Going rogue: bumper stickers
Visitors to Mammoth Lakes have choices. How many of us know that?
Judging from the current bumper sticker “Kiss … ,“ and a prior year’s Nobel Prize winner, “Welcome to Mammoth. Now go home,” it seems a few people lack the common sense understanding of just how fragile our mountain town economy is.
Add in recent Letters to the Editor, and some disparaging Facebook posts, and we will open up Pandora’s Box. Visitors will go elsewhere — Lake Tahoe, Colorado and Utah have already awakened their marketing efforts.
Some might recall this billboard along U.S. 395: “Driving to Mammoth. What’s next, swimming to Hawaii?” (That one was a Lake Tahoe ski resort message.)
How about we communicate a new message? Something such as, “You are entering a family-friendly recreational community, where random acts of kindness will greet you, and you won’t even notice.” (Paraphrasing, “Let’s do something good, and not get caught!”)
I hope visitors vacationing here WANT to return, tell all their friends about our genuine hospitality, and plan their next visit with us.
But maybe that’s too long to put on a bumper sticker.
Go ahead, build your condos
From my vantage point underneath my bed in my undisclosed location, two thoughts occur to me regarding the ruling against the Town in the Hot Creek airport litigation.
1.) They won their suit. If they want it that bad, let Mammoth Lakes Land Acquisition, LLC (MLLA) go ahead with its planned development at the airport. Pay back FAA grants if necessary. Let MLLA try and get all the necessary permits from all the various agencies necessary to proceed with their development. Their development hinges on viable commercial air service. Let them deal with the FAA. Given the history of non-compliance with FAA regulations about what can be constructed on aeronautical land and the cost of meeting FAA requirements, it looks to the casual observer (me) that they wouldn’t be able to build what they want anyway. So just say, “… Ok, go ahead … ”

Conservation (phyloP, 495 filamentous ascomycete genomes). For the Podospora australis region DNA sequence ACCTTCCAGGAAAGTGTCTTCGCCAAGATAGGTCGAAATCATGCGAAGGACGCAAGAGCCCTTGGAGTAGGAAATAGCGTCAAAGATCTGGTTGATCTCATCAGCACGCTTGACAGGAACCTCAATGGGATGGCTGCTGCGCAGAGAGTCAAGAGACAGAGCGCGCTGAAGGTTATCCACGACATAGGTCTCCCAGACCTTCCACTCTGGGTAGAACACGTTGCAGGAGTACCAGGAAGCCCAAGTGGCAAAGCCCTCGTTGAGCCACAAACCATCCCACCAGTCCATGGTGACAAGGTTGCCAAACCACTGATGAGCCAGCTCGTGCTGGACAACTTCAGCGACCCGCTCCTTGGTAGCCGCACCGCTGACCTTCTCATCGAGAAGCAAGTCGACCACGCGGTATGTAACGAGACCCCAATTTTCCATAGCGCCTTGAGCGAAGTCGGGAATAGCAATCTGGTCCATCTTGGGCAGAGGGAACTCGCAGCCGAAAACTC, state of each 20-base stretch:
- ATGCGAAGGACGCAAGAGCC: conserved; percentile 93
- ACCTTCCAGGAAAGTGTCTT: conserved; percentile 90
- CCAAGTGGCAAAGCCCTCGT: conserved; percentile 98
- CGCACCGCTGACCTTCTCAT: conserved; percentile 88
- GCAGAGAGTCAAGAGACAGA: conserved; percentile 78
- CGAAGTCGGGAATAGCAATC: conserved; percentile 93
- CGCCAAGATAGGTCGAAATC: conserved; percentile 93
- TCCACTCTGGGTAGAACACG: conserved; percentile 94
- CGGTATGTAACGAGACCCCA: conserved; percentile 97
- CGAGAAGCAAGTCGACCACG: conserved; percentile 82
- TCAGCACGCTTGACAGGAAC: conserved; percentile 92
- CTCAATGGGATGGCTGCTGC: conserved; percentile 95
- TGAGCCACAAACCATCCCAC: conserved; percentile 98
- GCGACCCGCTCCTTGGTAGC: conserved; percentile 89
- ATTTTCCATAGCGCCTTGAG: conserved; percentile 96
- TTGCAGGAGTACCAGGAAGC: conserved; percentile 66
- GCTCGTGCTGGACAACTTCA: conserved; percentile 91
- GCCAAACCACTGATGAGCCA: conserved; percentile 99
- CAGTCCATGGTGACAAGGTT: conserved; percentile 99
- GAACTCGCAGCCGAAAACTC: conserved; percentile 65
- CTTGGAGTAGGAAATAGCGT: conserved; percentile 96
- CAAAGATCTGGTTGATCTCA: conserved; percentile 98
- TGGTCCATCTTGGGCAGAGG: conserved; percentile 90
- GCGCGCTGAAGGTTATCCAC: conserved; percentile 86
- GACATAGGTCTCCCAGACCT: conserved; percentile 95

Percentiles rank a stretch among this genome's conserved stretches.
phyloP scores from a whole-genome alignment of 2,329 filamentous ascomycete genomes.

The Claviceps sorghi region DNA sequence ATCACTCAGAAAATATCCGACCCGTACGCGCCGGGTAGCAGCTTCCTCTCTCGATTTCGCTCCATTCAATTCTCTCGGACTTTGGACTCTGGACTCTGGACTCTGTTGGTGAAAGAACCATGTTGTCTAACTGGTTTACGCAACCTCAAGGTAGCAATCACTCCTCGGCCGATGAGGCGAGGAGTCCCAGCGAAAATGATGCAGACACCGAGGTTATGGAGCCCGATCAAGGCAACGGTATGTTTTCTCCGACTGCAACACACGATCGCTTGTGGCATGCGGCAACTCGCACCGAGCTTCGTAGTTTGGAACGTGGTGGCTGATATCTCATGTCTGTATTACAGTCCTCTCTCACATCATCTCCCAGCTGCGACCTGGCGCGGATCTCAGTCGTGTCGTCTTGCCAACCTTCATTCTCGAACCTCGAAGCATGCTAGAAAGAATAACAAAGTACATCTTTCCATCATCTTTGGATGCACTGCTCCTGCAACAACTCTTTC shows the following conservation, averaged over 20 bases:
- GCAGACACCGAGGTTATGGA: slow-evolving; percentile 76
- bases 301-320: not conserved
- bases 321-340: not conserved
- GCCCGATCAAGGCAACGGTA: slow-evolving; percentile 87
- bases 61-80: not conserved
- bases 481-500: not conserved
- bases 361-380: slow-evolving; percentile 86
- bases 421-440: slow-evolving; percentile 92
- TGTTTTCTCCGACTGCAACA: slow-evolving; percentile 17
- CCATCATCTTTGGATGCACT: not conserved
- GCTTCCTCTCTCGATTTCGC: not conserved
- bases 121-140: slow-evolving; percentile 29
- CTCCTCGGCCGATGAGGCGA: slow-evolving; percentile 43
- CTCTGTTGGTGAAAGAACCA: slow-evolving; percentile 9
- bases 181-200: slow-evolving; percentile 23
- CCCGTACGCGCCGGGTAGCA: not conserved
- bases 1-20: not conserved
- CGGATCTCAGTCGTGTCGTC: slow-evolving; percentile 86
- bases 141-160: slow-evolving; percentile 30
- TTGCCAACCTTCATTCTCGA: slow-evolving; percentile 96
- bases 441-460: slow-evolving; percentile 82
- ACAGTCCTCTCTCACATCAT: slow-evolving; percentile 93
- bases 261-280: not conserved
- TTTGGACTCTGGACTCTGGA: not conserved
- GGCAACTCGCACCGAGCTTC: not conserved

I wonder if they would be able to proceed or whether the plan to go forward would suddenly run into “snags.” That seems like one easy way out – just go limp and stop fighting.
And if letting MLLA proceed with its plans means we don’t get expanded commercial air service because airport facilities cannot be brought into FAA compliance, so what? Why should the Town worry about it? Do the residents of Mammoth really want more air service than we already have? Have you ever seen angry mobs of seasonal employees and second homeowners demonstrating for expanded commercial air service? Isn’t Mammoth’s isolation one of its most appealing characteristics?
2) The airport is primarily to bring potential customers to Mammoth for the big real estate developers so they can sell more condos and McMansions. The Town tried hard to make air travel to Mammoth a reality as a selling point for property sales and all it got us was a war we can’t win for losing. But if the Town is so easily coerced by the big developers into proceeding with expanded commercial air service that the Town insists on paying the award to MLLA and proceeding with expanding the airport, let the big developers take the load. Pay off MLLA with a special assessment – a special DIF (Development Impact Fee) so to speak – on all the big developers who have developed or have planned to develop property since 1997.
Proportion the assessment up by the amount of property that has been sold and/or rented for that time or expected to be sold in the next 10 year period by each of them. That seems more fair to me than to levy a tax on the average person who trudges to work every morning or on property owners in Mammoth who just came here to live or have a home they can someday retire to.
I pay Prop R and Measure U taxes to get the recreational facilities that I want Let the big developers pay a special tax for the airport they want.